The medical services category of the jail budget could double from $66,000 allotted in 2013 to a recommended $125,000 in 2014, including a medical technician who would be paid $34,091. Whipker urged that a nurse evaluate all new inmates on a daily basis. Murphy divulged that now “we have a doctor who comes in once a week.”
One council member asked if a county nurse could check inmates’ health. According to Whipker, “An hour a day ... is better than nothing.” Jail staff shouldn’t assess medical conditions, he noted. “You want that left to professionals.”
Murphy said the two county nurses are supervised by the county health officer, Dr. Michael Fain. The two discussed having one nurse work as needed at the security center, but Fain doesn’t have the right kind of malpractice insurance for that task.
Member Aaron Leffingwell, Brookville, asked if the current jail health provider has a nurse who could check out inmates’ health issues and the answer was yes.
The sheriff’s budget, which includes 11 jailers’ salaries, is projected at $1.135 million, up 66 percent from $681,823. If approved, a chief jailer at $34,091 would be a new position. Whipker said, “I’m a firm believer jail employees must be paid well. The sheriff has a constitutional obligation … to insure the safety and security of people to confined to a jail. You want highly trained, professional people working in the facility.” He advised the council to offer enough pay “so they want to work in the jail, not use it as a stepping-stone.”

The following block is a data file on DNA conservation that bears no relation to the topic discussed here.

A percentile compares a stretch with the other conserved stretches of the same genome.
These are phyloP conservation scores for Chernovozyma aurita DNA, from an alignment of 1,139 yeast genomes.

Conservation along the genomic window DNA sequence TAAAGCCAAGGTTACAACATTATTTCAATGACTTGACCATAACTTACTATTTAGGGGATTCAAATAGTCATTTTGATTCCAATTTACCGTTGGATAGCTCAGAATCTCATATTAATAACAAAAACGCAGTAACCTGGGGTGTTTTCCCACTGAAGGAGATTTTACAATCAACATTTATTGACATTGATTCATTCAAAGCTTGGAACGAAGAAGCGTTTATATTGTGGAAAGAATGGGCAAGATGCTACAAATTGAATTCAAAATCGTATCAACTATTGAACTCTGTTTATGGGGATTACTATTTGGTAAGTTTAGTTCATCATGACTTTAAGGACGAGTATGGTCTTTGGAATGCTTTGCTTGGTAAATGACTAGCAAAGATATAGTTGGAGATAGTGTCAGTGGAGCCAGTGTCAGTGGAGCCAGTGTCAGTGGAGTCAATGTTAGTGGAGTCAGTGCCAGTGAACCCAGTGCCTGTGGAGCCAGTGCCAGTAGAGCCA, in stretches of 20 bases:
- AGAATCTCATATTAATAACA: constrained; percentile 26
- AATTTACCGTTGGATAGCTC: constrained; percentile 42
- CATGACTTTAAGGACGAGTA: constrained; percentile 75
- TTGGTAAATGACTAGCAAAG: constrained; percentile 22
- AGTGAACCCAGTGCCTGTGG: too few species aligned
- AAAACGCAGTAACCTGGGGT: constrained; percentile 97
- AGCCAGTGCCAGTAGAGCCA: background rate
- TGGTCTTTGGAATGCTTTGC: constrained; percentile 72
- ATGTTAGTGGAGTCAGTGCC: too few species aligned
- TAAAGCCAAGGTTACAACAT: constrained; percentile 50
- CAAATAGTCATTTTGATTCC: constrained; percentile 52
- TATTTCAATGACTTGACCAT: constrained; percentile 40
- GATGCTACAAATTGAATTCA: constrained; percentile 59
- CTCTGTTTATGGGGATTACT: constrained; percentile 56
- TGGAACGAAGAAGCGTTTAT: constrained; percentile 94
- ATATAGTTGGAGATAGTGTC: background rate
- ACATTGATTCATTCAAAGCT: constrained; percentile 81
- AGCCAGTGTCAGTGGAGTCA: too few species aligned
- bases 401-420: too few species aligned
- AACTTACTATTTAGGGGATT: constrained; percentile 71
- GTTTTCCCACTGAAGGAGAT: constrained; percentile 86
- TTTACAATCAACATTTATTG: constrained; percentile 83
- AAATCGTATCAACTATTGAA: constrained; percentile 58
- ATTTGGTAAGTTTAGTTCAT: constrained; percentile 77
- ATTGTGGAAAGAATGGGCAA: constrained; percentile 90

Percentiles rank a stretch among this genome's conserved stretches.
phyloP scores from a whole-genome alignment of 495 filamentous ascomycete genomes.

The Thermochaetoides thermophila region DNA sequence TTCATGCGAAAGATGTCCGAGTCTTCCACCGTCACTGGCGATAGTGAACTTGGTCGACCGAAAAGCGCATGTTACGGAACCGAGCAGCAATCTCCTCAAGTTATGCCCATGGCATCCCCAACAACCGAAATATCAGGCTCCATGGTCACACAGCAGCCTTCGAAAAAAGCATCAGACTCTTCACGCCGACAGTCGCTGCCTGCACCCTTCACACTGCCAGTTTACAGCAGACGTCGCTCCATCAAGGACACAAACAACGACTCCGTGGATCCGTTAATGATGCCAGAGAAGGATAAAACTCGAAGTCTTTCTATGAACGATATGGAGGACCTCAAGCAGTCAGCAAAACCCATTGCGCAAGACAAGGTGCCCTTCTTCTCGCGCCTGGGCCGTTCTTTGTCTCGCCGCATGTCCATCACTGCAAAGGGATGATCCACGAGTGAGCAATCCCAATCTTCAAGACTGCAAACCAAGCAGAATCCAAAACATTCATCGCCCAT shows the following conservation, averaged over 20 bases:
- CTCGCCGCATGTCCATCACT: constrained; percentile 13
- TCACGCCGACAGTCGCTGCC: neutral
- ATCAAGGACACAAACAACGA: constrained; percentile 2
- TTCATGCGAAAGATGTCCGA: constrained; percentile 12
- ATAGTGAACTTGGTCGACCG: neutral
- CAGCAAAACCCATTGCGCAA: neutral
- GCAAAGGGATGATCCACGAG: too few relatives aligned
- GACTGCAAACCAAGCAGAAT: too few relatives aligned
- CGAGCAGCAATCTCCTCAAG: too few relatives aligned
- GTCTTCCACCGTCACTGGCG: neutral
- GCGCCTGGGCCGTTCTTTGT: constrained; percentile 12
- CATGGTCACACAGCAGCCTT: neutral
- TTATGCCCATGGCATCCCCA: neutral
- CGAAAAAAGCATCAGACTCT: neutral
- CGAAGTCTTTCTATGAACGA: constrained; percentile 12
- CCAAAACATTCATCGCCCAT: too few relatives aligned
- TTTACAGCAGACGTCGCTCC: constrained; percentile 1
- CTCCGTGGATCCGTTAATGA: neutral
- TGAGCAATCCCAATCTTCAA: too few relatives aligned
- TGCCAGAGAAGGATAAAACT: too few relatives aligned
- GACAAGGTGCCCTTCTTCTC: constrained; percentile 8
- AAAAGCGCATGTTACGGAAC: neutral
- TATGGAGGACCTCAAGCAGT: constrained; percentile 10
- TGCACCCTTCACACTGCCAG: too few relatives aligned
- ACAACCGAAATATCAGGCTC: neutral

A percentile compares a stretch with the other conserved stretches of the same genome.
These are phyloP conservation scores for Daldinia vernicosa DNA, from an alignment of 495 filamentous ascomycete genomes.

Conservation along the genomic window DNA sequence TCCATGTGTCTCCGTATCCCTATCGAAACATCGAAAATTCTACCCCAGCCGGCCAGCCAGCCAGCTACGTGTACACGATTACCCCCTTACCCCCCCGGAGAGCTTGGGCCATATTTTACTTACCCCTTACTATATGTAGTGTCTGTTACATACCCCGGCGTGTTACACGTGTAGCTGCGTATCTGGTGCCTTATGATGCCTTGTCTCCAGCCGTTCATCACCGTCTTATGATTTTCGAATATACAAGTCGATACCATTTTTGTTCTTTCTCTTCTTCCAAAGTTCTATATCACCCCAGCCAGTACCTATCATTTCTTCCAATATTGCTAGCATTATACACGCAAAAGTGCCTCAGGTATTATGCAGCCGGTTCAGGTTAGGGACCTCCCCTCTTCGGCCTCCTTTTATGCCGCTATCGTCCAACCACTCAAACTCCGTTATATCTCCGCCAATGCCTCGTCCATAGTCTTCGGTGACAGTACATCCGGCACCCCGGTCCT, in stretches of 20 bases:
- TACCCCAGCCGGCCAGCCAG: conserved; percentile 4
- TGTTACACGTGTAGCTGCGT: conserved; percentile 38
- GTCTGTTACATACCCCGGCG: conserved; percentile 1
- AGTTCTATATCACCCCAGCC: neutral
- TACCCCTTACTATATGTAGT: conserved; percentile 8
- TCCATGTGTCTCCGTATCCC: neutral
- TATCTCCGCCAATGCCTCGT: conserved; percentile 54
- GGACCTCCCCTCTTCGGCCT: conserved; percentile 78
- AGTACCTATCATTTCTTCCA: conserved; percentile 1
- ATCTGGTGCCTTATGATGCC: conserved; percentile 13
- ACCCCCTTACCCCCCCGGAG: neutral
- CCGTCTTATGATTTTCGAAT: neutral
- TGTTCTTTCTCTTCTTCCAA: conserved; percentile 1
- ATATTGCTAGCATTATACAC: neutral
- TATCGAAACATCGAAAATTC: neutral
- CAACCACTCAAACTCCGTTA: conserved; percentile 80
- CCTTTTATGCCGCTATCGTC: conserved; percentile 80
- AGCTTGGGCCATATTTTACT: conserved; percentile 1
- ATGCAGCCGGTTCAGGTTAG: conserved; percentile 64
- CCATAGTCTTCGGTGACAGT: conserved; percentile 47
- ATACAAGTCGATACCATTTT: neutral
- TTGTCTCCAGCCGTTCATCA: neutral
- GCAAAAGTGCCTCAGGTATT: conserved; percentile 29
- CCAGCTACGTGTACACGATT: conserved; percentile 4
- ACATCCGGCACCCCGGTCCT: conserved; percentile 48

The sheriff said, “I did ask for pay raises. I think there needs to be some incentive there for people who want promotions and to take on extra duties” at the jail. “Law enforcement has changed dramatically” due to technology and training. Whipker said jailers must have 40 hours of training the first year and 16 hours annually after that.
Now jailers must recognize suicide signs and be able to classify inmates, Murphy noted. “It’s not something just anybody off the street can come in and do. You deal with feces, urine, blood on your person or thrown on your face.” He estimated half of those incarcerated have communicable diseases. Hepatitis is prevalent at the security center and at least one prisoner has HIV.
Likewise, the sheriff asked for more dollars for two communications center funds, E-911, from $135,380 in 2013 to a requested $160,685 in 2014; and statewide 911, from $434,758 to $483,080. He wants the center to have caller ID capability. “People hang up and we don’t know where they are.”